Chapter 11 – Menopause

The menopause consultation


Patients will often present to discuss bodily changes that are occurring at this time.

Allow the patient to lead with their concerns. Discuss the patient’s presenting symptoms and enquire about other common symptoms of menopause. It is important to validate their experience. Determine the level of distress these symptoms are causing. Explain the physiological and hormonal changes that are happening. Talking through issues and normalising them may be all that is required.

It can be very useful to provide information sheets or websites to your patient. Excellent resources can be found on the websites below:

Australasian Menopause Society (AMS) Jean Hailes Foundation

Important areas that may require discussion with your patient include:

changing contraceptive requirements loss of fertility (see Infertility in Chapter 8: Fertility Problems) symptoms of pelvic floor dysfunction e.g. prolapse, bladder and bowel dysfunction (see Chapter 6: The Bladder and the Pelvic Floor). Urinary incontinence can sometimes be exacerbated by menopausal hormonal therapy. changes in the patient’s sense of sexuality and decrease of libido (see Chapter 17: Female Sexual Interest and Arousal Disorder). social context and stressors, such as children leaving home and change of role, problems of ageing parents, relationship with spouse or partner past medical history. Ask ... Buy now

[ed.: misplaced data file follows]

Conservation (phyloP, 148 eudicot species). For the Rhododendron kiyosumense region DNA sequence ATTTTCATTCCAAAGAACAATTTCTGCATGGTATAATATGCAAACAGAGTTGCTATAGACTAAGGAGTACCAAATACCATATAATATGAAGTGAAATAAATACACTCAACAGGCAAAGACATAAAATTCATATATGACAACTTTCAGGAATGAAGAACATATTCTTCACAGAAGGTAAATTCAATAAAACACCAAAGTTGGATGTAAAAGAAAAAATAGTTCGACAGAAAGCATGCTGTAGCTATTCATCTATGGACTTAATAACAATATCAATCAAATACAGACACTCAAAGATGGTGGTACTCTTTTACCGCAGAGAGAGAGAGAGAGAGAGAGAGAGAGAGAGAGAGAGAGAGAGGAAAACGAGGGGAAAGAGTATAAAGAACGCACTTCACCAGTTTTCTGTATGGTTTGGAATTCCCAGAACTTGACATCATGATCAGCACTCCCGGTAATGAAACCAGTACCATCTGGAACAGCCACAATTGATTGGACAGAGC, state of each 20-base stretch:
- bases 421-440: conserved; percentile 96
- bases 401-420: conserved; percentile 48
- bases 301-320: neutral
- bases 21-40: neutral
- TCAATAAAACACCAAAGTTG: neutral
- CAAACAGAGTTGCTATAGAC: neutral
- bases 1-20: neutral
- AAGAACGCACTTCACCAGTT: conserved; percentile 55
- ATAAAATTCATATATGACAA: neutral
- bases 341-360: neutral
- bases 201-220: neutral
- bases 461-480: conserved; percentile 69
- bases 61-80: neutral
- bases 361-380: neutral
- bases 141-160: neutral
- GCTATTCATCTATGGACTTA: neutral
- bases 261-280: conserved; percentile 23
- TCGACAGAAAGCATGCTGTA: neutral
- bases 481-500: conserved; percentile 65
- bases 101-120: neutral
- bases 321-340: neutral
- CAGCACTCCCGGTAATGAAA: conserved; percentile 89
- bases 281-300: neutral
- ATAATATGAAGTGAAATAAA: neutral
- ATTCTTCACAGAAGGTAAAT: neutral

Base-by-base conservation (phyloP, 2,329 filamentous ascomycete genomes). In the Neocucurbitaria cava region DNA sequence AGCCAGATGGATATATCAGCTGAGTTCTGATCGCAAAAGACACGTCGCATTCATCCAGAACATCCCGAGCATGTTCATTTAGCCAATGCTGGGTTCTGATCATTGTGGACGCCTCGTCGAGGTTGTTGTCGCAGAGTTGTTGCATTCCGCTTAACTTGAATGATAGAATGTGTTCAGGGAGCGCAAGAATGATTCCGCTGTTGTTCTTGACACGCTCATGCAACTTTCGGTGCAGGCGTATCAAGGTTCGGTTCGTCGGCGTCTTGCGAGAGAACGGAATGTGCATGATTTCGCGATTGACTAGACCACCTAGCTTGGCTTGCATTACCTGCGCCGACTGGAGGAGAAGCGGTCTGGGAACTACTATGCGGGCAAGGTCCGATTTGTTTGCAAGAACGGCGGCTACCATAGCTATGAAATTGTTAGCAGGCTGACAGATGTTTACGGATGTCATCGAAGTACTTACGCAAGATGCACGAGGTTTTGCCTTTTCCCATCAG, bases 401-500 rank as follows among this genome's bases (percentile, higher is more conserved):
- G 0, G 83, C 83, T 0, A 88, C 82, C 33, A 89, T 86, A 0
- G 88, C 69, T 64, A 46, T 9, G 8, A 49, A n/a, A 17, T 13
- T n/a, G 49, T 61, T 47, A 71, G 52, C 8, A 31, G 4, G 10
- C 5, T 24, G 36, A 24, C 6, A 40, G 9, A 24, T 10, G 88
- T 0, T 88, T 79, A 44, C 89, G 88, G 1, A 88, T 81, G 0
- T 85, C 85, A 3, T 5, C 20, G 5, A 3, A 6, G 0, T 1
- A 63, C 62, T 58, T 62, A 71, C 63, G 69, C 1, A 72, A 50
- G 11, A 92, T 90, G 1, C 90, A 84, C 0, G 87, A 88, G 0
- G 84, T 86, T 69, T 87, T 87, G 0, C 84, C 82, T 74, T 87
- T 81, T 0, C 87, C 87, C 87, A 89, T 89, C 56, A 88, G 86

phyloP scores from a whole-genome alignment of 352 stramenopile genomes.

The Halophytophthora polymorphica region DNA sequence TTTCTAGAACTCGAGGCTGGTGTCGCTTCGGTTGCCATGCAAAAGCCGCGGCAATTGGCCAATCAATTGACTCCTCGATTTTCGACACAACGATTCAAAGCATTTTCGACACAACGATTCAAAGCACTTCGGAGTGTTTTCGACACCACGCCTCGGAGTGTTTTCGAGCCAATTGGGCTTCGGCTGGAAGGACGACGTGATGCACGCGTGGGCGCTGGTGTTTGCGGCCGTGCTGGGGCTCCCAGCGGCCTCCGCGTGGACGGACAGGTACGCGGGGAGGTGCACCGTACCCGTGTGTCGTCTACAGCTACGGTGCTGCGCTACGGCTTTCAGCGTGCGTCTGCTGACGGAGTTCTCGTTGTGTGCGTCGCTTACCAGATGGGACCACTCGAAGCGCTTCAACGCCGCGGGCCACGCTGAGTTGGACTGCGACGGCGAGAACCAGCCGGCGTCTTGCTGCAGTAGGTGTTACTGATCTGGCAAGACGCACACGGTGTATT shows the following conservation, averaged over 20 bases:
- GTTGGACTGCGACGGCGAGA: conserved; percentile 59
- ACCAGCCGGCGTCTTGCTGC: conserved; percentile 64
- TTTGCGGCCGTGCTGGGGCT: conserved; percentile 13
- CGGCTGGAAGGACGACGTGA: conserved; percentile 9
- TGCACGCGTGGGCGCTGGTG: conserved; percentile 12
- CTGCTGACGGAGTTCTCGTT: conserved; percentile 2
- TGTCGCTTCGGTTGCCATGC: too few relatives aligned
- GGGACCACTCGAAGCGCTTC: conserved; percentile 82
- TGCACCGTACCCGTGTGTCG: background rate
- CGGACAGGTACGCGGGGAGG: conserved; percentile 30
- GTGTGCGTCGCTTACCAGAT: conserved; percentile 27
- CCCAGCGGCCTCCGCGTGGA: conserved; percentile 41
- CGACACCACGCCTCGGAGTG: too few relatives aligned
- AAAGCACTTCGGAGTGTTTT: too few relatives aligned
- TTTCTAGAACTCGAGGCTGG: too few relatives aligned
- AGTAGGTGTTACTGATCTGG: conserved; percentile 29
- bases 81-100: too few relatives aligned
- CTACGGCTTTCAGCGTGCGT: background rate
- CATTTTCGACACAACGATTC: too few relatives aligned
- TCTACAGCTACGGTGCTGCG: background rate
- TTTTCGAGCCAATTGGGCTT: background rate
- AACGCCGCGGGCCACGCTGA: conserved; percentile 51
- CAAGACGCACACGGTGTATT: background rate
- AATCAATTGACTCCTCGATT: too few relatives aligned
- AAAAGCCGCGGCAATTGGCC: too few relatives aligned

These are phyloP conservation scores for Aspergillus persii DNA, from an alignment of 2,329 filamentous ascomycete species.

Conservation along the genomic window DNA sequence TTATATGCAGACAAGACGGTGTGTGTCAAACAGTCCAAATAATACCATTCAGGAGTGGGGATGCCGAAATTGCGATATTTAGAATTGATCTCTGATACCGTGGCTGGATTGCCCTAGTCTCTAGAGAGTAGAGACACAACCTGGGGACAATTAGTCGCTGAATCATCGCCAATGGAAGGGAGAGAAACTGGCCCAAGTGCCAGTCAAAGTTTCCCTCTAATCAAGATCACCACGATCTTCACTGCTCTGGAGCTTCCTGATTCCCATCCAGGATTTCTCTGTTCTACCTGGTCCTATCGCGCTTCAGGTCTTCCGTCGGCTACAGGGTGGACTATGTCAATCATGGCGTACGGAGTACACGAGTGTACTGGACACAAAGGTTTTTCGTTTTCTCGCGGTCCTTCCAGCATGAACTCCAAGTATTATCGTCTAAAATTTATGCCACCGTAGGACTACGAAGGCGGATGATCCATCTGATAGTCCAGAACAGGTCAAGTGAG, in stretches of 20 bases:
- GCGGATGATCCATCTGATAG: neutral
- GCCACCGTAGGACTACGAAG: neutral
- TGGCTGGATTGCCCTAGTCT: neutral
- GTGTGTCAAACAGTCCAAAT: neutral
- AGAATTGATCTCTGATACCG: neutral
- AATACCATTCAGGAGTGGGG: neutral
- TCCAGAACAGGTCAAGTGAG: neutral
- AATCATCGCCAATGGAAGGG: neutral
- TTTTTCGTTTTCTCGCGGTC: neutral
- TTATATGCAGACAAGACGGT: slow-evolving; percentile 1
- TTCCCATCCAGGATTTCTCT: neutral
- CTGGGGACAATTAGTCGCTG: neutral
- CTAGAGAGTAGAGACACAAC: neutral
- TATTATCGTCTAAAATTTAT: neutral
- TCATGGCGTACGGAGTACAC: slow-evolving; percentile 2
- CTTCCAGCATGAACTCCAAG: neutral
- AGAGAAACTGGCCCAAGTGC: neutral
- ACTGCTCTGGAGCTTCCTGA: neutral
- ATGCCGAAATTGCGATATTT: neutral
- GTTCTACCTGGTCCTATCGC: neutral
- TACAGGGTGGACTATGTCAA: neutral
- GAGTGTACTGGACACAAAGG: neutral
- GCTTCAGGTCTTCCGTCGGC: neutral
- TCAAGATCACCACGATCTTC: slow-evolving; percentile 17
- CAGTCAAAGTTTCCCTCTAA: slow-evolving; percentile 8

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Lifestyle advice 

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Contraceptive advice in the perimenopause

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Management of menopausal symptoms

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Non-pharmacological treatment options

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